There's an advantage to beginning a unit with complex text--the advantage is that complex text has something for everyone.
Yesterday, I started our endangered species/animal reservation unit with a complex article and related activities (complex for fourth graders). The article included many unfamiliar words and concepts. The article also included some terrific start-of-the-unit inspiration with a wonderful Rachel Carson quote.
I liked this piece of text because it gave us a great starting point for our upcoming collaborative research and presentations for many reasons. First, the article provided an inroad to some of the important vocabulary we will use throughout the study. Next, the article provided students with a glimpse of what it's like to be a child living on an animal preservation. After that, the article depicted the viewpoint of a scientist who has chosen to work and raise her family on a land preserve. Finally the post provided children with a terrific Rachel Carson quote that we'll return to again and again as we study animals and reservations around the globe.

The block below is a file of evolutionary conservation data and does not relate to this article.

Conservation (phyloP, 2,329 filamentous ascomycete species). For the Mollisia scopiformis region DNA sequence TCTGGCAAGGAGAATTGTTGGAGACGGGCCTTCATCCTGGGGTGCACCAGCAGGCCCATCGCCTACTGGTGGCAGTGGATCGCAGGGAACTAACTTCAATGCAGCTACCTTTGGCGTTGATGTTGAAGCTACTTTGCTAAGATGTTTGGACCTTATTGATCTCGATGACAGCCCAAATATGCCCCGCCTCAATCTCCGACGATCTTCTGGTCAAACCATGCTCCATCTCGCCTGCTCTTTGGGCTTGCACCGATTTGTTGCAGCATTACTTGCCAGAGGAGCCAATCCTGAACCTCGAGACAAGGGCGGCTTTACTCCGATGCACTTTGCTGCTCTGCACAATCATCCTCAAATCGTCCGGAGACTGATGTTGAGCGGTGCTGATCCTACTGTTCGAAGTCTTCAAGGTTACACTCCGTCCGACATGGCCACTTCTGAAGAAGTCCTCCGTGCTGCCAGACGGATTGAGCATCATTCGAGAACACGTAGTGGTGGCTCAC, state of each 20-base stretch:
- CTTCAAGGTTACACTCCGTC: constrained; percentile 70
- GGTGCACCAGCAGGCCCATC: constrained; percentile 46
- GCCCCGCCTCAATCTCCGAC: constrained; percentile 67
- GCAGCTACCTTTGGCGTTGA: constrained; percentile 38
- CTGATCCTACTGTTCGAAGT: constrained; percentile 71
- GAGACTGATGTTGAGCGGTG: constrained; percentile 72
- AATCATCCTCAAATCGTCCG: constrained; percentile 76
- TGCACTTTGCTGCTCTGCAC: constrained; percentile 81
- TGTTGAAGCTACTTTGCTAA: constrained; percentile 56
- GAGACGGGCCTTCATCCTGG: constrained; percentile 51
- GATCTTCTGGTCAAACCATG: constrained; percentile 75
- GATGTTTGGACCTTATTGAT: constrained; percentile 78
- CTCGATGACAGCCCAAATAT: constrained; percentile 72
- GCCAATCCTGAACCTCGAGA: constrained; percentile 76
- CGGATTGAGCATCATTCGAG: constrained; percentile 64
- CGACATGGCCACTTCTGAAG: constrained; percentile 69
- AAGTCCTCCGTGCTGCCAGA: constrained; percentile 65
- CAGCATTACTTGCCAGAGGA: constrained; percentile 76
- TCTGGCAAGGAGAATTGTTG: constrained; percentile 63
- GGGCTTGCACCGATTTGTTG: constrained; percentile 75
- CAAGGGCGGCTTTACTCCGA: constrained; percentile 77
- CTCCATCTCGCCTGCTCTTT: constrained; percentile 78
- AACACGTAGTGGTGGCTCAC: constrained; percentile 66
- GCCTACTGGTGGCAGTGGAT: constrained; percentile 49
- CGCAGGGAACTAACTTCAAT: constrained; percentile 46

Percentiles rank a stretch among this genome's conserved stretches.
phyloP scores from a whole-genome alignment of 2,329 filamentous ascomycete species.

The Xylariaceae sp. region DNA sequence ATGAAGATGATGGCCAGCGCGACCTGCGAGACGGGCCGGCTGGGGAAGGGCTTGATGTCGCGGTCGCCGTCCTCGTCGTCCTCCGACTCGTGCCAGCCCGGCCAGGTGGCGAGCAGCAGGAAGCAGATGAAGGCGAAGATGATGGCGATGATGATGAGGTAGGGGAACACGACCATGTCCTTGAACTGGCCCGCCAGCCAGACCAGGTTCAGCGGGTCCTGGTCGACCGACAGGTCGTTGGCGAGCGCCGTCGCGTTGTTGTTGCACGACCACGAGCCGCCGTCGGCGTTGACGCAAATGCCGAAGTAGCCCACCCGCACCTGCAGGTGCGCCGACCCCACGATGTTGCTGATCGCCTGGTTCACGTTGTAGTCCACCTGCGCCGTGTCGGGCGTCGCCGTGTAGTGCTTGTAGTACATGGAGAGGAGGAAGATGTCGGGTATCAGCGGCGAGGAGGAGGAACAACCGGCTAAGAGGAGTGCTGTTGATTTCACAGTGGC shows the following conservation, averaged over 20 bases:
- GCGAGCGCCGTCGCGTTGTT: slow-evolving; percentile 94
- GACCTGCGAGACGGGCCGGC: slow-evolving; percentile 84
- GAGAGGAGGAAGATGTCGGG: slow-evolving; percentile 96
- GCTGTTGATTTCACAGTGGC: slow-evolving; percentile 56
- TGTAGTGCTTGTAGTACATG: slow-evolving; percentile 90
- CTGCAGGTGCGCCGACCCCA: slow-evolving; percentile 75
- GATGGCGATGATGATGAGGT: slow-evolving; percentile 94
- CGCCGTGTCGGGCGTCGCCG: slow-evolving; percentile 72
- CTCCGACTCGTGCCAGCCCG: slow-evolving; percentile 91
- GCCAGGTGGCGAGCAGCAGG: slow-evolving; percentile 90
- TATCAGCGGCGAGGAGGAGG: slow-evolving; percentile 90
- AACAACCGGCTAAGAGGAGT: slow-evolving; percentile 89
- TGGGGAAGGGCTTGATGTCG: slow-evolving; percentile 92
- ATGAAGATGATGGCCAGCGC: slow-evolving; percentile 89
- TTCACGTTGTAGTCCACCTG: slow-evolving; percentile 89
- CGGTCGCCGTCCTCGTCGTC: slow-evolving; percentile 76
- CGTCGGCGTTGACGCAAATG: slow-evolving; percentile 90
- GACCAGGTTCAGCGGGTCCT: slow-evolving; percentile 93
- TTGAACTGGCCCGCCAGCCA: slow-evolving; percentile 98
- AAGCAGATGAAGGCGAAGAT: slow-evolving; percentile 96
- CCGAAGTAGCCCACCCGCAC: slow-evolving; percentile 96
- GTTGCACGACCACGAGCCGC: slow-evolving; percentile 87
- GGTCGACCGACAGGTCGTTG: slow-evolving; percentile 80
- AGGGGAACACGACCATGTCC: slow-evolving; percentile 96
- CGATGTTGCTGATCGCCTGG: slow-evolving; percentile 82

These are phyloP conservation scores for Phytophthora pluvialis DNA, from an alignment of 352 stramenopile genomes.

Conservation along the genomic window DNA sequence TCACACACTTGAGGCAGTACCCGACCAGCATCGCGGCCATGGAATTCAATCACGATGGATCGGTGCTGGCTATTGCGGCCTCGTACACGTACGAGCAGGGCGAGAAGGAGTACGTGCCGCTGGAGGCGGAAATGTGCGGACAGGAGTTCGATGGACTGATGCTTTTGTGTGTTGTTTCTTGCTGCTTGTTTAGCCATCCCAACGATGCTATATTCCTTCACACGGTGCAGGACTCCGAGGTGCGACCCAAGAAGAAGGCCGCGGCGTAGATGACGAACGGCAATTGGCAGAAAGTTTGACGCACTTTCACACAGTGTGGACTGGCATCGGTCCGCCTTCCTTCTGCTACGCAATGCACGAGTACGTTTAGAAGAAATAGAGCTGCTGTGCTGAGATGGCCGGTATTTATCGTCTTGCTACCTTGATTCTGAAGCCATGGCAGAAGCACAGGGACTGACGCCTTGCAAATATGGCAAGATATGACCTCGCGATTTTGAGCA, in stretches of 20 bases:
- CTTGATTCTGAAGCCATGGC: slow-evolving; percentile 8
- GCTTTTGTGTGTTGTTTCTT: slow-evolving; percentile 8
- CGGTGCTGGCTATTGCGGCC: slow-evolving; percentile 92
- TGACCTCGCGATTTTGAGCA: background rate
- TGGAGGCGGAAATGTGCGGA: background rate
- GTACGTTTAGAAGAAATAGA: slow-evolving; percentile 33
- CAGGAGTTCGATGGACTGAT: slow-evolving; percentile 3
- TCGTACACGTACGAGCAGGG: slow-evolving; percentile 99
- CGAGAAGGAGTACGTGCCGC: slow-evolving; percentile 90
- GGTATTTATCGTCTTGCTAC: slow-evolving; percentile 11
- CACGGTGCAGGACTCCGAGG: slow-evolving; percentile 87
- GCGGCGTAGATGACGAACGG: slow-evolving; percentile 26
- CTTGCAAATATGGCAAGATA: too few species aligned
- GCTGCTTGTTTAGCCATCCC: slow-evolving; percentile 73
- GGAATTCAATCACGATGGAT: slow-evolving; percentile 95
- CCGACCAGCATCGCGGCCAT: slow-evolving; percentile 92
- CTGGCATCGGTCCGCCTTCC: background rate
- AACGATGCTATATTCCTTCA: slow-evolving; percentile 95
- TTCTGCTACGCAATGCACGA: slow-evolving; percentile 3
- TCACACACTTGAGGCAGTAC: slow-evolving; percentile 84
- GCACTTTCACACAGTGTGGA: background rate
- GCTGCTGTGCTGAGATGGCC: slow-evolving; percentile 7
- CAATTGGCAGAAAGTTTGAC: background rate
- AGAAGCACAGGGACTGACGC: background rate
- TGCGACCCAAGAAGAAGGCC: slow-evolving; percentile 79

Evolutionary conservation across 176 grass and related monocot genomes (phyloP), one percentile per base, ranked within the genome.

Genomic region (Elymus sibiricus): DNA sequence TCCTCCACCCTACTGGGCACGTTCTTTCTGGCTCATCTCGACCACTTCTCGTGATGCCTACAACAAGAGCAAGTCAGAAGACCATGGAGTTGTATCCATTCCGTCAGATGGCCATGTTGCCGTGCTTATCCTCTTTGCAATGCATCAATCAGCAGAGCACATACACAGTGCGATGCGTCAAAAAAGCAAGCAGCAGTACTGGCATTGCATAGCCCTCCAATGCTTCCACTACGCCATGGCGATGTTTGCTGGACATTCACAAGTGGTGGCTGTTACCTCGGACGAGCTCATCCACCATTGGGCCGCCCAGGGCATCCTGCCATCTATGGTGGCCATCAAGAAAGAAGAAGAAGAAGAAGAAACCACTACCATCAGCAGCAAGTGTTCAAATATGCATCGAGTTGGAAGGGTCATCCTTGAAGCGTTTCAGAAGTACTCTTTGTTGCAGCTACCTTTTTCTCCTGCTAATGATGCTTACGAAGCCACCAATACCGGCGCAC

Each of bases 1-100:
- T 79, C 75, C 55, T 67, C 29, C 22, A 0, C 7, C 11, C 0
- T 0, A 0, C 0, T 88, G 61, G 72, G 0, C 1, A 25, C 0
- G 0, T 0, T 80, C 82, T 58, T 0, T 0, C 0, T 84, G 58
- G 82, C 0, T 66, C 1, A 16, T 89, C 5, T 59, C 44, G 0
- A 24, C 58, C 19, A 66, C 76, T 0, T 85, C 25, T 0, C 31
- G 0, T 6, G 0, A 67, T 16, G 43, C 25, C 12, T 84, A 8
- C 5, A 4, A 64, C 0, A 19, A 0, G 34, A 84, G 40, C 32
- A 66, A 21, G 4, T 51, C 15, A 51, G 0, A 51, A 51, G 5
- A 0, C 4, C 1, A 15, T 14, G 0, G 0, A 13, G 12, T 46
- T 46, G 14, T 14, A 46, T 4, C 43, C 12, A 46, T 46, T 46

We'll continue to use complex articles as we outline the reasons for endangerment, and the ways we can protect animals--articles we've hosted on this website.
Then we'll move to texts of differentiated complexity as students begin their independent research beginning with easy-to-read texts and moving to more complexity as students' questions become more sophisticated.
Starting with complex text, if done well, can serve to pique the curiosity and interest of all your students and teachers at the start of the unit. It lifts them up with a spark whereas if you start with text that's babyish you can lose a large number of students at the beginning, and that's not the way you want to start a month-long, dynamic unit. I welcome your thoughts related to this topic.